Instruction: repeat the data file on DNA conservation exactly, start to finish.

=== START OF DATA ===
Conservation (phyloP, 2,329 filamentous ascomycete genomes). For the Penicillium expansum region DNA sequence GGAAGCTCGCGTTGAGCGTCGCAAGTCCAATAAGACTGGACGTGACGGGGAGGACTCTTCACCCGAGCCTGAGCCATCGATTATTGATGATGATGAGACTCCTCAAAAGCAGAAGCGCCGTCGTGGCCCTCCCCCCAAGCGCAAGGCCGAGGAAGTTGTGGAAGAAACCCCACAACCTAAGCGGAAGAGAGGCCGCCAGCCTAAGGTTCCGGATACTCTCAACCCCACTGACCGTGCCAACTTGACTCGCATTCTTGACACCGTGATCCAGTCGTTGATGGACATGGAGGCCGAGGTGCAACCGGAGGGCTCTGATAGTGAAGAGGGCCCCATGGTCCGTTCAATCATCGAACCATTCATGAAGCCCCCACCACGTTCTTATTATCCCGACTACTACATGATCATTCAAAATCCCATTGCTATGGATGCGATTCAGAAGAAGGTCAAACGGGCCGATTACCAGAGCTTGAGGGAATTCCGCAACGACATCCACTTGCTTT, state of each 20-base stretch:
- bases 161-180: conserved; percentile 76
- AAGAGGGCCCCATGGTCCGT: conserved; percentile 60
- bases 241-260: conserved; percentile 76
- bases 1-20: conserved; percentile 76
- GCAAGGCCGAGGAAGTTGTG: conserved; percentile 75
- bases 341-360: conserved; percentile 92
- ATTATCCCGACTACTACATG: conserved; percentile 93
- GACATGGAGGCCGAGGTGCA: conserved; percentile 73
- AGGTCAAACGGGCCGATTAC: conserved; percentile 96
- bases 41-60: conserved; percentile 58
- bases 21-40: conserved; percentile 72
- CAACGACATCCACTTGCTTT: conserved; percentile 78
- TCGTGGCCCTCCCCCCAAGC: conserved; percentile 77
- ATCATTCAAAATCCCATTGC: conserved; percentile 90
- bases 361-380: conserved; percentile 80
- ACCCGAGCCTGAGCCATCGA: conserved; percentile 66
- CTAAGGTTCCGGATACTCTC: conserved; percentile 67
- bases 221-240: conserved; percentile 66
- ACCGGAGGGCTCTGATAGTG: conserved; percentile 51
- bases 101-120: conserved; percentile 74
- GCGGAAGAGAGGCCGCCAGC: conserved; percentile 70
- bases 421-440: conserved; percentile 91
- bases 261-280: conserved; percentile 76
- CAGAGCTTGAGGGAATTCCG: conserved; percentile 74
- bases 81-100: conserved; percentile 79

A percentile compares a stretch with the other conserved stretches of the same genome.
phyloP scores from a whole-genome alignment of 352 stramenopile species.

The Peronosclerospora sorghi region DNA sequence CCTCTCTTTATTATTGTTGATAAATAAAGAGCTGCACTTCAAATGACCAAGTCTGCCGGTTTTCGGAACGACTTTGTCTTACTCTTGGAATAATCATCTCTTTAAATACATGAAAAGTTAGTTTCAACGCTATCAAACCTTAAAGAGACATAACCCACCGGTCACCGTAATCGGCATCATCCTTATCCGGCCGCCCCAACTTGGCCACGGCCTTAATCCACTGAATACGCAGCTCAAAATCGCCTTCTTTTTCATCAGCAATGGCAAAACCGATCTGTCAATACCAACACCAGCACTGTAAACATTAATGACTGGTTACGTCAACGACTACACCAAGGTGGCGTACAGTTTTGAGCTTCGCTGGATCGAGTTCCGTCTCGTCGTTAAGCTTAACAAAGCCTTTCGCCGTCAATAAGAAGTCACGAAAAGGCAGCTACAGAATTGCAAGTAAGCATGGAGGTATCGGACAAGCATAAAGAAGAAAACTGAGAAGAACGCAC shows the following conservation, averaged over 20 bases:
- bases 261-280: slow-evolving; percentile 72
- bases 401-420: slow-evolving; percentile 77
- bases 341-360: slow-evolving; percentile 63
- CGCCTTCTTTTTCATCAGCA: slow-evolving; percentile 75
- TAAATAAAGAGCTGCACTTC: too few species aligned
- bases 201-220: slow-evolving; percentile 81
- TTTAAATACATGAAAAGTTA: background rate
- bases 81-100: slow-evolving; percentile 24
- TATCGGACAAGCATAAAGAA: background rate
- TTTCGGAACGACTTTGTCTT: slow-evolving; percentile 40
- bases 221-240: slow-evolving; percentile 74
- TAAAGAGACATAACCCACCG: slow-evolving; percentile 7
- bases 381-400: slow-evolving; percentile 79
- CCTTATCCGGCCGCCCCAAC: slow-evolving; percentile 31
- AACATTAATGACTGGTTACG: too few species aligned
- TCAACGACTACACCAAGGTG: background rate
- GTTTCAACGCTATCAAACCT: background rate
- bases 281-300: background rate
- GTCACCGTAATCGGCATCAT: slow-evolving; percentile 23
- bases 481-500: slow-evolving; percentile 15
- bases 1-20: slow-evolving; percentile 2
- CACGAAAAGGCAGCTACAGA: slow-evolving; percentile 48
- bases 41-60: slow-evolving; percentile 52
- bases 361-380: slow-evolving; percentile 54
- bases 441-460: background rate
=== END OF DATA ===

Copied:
Conservation (phyloP, 2,329 filamentous ascomycete genomes). For the Penicillium expansum region DNA sequence GGAAGCTCGCGTTGAGCGTCGCAAGTCCAATAAGACTGGACGTGACGGGGAGGACTCTTCACCCGAGCCTGAGCCATCGATTATTGATGATGATGAGACTCCTCAAAAGCAGAAGCGCCGTCGTGGCCCTCCCCCCAAGCGCAAGGCCGAGGAAGTTGTGGAAGAAACCCCACAACCTAAGCGGAAGAGAGGCCGCCAGCCTAAGGTTCCGGATACTCTCAACCCCACTGACCGTGCCAACTTGACTCGCATTCTTGACACCGTGATCCAGTCGTTGATGGACATGGAGGCCGAGGTGCAACCGGAGGGCTCTGATAGTGAAGAGGGCCCCATGGTCCGTTCAATCATCGAACCATTCATGAAGCCCCCACCACGTTCTTATTATCCCGACTACTACATGATCATTCAAAATCCCATTGCTATGGATGCGATTCAGAAGAAGGTCAAACGGGCCGATTACCAGAGCTTGAGGGAATTCCGCAACGACATCCACTTGCTTT, state of each 20-base stretch:
- bases 161-180: conserved; percentile 76
- AAGAGGGCCCCATGGTCCGT: conserved; percentile 60
- bases 241-260: conserved; percentile 76
- bases 1-20: conserved; percentile 76
- GCAAGGCCGAGGAAGTTGTG: conserved; percentile 75
- bases 341-360: conserved; percentile 92
- ATTATCCCGACTACTACATG: conserved; percentile 93
- GACATGGAGGCCGAGGTGCA: conserved; percentile 73
- AGGTCAAACGGGCCGATTAC: conserved; percentile 96
- bases 41-60: conserved; percentile 58
- bases 21-40: conserved; percentile 72
- CAACGACATCCACTTGCTTT: conserved; percentile 78
- TCGTGGCCCTCCCCCCAAGC: conserved; percentile 77
- ATCATTCAAAATCCCATTGC: conserved; percentile 90
- bases 361-380: conserved; percentile 80
- ACCCGAGCCTGAGCCATCGA: conserved; percentile 66
- CTAAGGTTCCGGATACTCTC: conserved; percentile 67
- bases 221-240: conserved; percentile 66
- ACCGGAGGGCTCTGATAGTG: conserved; percentile 51
- bases 101-120: conserved; percentile 74
- GCGGAAGAGAGGCCGCCAGC: conserved; percentile 70
- bases 421-440: conserved; percentile 91
- bases 261-280: conserved; percentile 76
- CAGAGCTTGAGGGAATTCCG: conserved; percentile 74
- bases 81-100: conserved; percentile 79

A percentile compares a stretch with the other conserved stretches of the same genome.
phyloP scores from a whole-genome alignment of 352 stramenopile species.

The Peronosclerospora sorghi region DNA sequence CCTCTCTTTATTATTGTTGATAAATAAAGAGCTGCACTTCAAATGACCAAGTCTGCCGGTTTTCGGAACGACTTTGTCTTACTCTTGGAATAATCATCTCTTTAAATACATGAAAAGTTAGTTTCAACGCTATCAAACCTTAAAGAGACATAACCCACCGGTCACCGTAATCGGCATCATCCTTATCCGGCCGCCCCAACTTGGCCACGGCCTTAATCCACTGAATACGCAGCTCAAAATCGCCTTCTTTTTCATCAGCAATGGCAAAACCGATCTGTCAATACCAACACCAGCACTGTAAACATTAATGACTGGTTACGTCAACGACTACACCAAGGTGGCGTACAGTTTTGAGCTTCGCTGGATCGAGTTCCGTCTCGTCGTTAAGCTTAACAAAGCCTTTCGCCGTCAATAAGAAGTCACGAAAAGGCAGCTACAGAATTGCAAGTAAGCATGGAGGTATCGGACAAGCATAAAGAAGAAAACTGAGAAGAACGCAC shows the following conservation, averaged over 20 bases:
- bases 261-280: slow-evolving; percentile 72
- bases 401-420: slow-evolving; percentile 77
- bases 341-360: slow-evolving; percentile 63
- CGCCTTCTTTTTCATCAGCA: slow-evolving; percentile 75
- TAAATAAAGAGCTGCACTTC: too few species aligned
- bases 201-220: slow-evolving; percentile 81
- TTTAAATACATGAAAAGTTA: background rate
- bases 81-100: slow-evolving; percentile 24
- TATCGGACAAGCATAAAGAA: background rate
- TTTCGGAACGACTTTGTCTT: slow-evolving; percentile 40
- bases 221-240: slow-evolving; percentile 74
- TAAAGAGACATAACCCACCG: slow-evolving; percentile 7
- bases 381-400: slow-evolving; percentile 79
- CCTTATCCGGCCGCCCCAAC: slow-evolving; percentile 31
- AACATTAATGACTGGTTACG: too few species aligned
- TCAACGACTACACCAAGGTG: background rate
- GTTTCAACGCTATCAAACCT: background rate
- bases 281-300: background rate
- GTCACCGTAATCGGCATCAT: slow-evolving; percentile 23
- bases 481-500: slow-evolving; percentile 15
- bases 1-20: slow-evolving; percentile 2
- CACGAAAAGGCAGCTACAGA: slow-evolving; percentile 48
- bases 41-60: slow-evolving; percentile 52
- bases 361-380: slow-evolving; percentile 54
- bases 441-460: background rate